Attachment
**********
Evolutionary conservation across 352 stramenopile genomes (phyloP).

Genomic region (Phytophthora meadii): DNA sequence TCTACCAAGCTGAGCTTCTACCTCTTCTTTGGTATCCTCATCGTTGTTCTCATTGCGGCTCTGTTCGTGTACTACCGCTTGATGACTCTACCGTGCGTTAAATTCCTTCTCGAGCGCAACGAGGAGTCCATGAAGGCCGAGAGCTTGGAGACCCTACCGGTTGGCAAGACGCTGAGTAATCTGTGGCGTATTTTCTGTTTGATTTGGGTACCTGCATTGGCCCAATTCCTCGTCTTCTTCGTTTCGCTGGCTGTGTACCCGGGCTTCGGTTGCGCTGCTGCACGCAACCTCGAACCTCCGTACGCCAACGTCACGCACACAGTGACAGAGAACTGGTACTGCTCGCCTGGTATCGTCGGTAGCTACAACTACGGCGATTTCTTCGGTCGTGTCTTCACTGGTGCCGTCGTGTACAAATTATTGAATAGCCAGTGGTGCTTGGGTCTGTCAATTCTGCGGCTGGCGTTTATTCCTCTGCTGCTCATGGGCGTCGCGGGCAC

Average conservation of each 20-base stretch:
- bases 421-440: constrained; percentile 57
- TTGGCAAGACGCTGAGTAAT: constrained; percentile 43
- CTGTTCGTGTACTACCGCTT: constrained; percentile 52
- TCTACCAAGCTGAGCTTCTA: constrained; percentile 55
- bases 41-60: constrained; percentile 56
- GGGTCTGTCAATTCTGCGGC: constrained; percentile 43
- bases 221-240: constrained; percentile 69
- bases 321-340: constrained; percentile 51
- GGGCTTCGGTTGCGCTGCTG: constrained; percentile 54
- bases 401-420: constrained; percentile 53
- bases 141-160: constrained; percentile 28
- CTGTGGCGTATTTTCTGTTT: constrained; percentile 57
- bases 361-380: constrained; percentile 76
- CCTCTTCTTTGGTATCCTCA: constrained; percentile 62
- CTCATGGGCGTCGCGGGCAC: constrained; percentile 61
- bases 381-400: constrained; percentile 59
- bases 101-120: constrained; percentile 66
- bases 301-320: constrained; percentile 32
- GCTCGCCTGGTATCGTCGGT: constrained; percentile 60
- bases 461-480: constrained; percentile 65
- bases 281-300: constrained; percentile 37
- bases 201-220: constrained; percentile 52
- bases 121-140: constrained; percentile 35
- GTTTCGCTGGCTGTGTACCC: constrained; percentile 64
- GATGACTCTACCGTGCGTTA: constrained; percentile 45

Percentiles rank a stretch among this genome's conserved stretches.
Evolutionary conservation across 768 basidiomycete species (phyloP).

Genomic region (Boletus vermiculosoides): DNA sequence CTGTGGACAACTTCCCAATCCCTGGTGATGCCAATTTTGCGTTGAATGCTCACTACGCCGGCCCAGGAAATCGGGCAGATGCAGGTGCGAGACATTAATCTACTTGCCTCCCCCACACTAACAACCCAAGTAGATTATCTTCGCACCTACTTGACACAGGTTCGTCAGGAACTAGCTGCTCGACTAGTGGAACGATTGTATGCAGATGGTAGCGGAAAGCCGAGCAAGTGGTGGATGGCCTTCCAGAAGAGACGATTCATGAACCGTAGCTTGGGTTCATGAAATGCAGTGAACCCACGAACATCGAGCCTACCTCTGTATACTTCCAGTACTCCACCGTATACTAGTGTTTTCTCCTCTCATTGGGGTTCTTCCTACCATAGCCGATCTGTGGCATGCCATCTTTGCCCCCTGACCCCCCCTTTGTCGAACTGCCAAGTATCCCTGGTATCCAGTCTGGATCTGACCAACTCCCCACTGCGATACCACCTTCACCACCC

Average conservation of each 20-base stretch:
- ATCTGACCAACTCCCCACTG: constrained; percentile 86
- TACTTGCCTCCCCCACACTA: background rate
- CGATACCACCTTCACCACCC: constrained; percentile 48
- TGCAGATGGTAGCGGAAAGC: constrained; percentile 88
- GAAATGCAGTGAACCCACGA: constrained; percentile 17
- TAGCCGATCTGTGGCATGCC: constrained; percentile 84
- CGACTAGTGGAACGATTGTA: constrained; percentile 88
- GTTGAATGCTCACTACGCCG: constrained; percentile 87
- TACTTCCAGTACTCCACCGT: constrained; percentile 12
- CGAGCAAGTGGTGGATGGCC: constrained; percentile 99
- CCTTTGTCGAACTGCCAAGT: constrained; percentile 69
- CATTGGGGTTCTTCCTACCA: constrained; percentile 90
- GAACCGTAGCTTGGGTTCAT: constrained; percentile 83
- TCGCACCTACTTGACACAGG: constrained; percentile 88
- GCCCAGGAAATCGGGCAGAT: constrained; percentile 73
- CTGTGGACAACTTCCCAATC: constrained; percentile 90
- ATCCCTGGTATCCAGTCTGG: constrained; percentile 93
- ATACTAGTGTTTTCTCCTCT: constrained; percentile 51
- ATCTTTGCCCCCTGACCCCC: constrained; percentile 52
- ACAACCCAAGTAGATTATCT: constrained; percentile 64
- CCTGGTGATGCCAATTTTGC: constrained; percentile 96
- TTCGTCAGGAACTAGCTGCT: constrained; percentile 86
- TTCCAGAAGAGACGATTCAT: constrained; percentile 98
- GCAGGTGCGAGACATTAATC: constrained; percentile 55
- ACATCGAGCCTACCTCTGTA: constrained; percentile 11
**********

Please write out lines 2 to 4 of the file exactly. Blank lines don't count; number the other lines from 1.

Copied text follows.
Genomic region (Phytophthora meadii): DNA sequence TCTACCAAGCTGAGCTTCTACCTCTTCTTTGGTATCCTCATCGTTGTTCTCATTGCGGCTCTGTTCGTGTACTACCGCTTGATGACTCTACCGTGCGTTAAATTCCTTCTCGAGCGCAACGAGGAGTCCATGAAGGCCGAGAGCTTGGAGACCCTACCGGTTGGCAAGACGCTGAGTAATCTGTGGCGTATTTTCTGTTTGATTTGGGTACCTGCATTGGCCCAATTCCTCGTCTTCTTCGTTTCGCTGGCTGTGTACCCGGGCTTCGGTTGCGCTGCTGCACGCAACCTCGAACCTCCGTACGCCAACGTCACGCACACAGTGACAGAGAACTGGTACTGCTCGCCTGGTATCGTCGGTAGCTACAACTACGGCGATTTCTTCGGTCGTGTCTTCACTGGTGCCGTCGTGTACAAATTATTGAATAGCCAGTGGTGCTTGGGTCTGTCAATTCTGCGGCTGGCGTTTATTCCTCTGCTGCTCATGGGCGTCGCGGGCAC

Average conservation of each 20-base stretch:
- bases 421-440: constrained; percentile 57